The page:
• Autapomorphies: Unique derived characters, I.e. characters that show their derived state only in a single terminal taxon. E.G. Character 2, Feet absent; and character 3, Hat present.

  • Synapomorphies: Shared derived character states. E.G. Character 4, lips present. Seen in terminal taxa C and D. Synapomorphies are the only characters that tell us anything about phylogenetic relationships.

    Using the information in the matrix, we can reconstruct the following cladogram: By definition, taxa B, C, and D are more closely related to one another than to the outgroup. Additionally, the only synapomorphy, character 4, shows that C and D share a more recent common ancestry with one another than either does with B.

    cladogram 1
    X. Homoplasy:

    For our final exercise, we will look at some real organisms: Bass, turtle, snake, and crocodile. We will choose a shark as the outgroup. We score the following matrix:

    Character
    1. Paired limbs present
    2. Supratemporal fenestra present
    3. Infratemporal fenestra present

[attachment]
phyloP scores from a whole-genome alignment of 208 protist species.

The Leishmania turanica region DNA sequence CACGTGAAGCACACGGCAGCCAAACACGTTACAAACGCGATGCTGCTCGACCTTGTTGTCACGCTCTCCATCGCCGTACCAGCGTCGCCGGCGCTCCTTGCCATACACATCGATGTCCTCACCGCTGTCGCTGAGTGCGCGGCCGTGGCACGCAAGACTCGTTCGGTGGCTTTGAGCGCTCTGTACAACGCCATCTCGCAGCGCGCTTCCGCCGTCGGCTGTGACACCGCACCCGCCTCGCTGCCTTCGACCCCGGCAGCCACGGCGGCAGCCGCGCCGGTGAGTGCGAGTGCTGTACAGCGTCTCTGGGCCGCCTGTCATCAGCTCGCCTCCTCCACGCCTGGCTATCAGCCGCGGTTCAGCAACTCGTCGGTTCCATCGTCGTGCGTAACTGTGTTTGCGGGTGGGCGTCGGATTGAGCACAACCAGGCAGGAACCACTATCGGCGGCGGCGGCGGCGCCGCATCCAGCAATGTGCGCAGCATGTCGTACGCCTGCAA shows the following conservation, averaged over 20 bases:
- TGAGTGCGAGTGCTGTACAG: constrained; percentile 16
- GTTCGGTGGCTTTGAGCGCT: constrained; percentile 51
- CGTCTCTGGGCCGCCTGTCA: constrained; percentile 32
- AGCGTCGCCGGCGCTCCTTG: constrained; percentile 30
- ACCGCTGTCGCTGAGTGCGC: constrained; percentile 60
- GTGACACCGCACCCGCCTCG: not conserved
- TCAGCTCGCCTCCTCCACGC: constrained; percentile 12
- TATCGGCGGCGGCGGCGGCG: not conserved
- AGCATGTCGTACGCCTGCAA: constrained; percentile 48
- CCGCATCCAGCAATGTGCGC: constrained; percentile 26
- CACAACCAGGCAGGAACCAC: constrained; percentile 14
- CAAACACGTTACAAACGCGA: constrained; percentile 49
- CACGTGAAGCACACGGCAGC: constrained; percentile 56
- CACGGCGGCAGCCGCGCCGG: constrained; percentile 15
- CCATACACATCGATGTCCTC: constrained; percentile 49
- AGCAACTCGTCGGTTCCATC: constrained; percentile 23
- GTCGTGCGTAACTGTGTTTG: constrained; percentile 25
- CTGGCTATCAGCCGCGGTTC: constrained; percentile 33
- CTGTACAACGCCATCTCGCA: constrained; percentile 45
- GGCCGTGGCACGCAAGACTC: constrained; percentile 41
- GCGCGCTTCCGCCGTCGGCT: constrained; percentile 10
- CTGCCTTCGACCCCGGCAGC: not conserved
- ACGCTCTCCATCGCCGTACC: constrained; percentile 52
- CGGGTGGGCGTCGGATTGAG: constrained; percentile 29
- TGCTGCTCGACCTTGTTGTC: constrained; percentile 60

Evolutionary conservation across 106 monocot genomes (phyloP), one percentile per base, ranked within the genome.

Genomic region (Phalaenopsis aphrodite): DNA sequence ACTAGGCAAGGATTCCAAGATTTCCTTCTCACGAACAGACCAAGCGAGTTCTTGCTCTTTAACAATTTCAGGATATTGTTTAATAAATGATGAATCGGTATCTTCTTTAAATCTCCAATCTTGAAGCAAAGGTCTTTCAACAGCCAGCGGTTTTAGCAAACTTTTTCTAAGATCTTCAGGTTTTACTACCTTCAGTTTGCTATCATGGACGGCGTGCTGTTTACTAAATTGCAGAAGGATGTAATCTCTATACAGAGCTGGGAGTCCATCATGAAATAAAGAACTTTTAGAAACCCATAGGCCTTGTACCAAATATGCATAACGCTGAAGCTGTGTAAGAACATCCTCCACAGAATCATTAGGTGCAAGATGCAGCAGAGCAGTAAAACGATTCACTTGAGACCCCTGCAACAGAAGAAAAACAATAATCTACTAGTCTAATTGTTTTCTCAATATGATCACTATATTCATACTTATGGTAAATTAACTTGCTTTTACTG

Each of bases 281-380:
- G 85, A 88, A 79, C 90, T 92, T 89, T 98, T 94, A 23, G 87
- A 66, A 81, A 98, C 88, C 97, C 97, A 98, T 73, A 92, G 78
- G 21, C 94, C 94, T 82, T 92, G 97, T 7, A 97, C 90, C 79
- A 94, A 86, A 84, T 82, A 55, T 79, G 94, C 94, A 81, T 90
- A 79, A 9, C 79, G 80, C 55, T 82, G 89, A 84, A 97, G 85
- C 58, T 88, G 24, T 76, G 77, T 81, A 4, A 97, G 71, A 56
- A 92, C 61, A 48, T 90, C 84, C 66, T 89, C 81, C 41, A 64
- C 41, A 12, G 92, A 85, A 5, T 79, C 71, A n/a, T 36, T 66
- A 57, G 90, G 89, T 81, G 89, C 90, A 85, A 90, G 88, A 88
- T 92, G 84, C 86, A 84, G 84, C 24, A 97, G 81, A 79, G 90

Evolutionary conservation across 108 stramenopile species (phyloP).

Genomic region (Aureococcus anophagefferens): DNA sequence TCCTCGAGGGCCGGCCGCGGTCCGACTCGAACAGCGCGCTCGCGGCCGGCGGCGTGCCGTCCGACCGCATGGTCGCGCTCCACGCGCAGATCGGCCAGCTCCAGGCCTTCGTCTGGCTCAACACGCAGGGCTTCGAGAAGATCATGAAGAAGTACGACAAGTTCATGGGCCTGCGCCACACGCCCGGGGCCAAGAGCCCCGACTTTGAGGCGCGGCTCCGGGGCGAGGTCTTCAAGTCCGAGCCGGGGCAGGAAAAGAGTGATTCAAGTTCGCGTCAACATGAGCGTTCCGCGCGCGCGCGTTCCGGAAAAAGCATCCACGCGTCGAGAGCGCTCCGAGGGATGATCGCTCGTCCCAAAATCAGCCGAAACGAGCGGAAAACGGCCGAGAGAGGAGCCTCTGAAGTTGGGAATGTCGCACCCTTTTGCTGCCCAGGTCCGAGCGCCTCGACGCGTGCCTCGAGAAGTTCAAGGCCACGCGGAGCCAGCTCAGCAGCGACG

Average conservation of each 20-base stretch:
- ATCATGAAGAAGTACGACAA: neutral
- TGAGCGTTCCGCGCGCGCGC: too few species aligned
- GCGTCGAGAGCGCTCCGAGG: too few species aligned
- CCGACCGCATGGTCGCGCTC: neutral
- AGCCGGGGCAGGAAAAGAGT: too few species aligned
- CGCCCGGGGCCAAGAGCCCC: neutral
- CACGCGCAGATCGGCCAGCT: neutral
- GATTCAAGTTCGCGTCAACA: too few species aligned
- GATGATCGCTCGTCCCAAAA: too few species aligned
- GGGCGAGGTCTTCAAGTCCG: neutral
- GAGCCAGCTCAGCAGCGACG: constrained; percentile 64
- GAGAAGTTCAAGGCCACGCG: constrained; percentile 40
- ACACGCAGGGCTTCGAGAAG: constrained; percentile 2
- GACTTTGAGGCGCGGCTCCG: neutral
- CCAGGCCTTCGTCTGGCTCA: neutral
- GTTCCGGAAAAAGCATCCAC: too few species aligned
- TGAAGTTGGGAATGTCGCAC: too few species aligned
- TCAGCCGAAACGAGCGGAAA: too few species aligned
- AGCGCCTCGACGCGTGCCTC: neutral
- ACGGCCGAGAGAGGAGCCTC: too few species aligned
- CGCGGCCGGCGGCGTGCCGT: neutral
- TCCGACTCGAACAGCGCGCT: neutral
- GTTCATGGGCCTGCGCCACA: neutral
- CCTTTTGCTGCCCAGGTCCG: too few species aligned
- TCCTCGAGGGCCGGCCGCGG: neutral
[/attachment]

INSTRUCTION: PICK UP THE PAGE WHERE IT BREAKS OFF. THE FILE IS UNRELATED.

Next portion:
4. Breathes air
    OG-Shark
    0
    0
    0
    0
    A - Bass
    0
    0
    0
    0
    B - Turtle
    1
    0
    0
    1
    C - Snake
    0
    1
    1
    1
    D- Croc
    1
    1
    1
    1

    Now we have a problem. Characters 2 and 3 are synapomorphies of the snake and croc, while character 1 is a synapomorphy of the turtle and croc, but NOT of the snake. Thus, these characters seem to tell different stories about evolutionary history. This character discordance is called homoplasy (adj. is homoplastic). This may result from character reversals, convergent evolution, or any of a variety of other causes. We may not like it, but we have to deal with it. To do this this we again resort to simlicity. The matrix suggests two possible cladograms:

    cladogram 1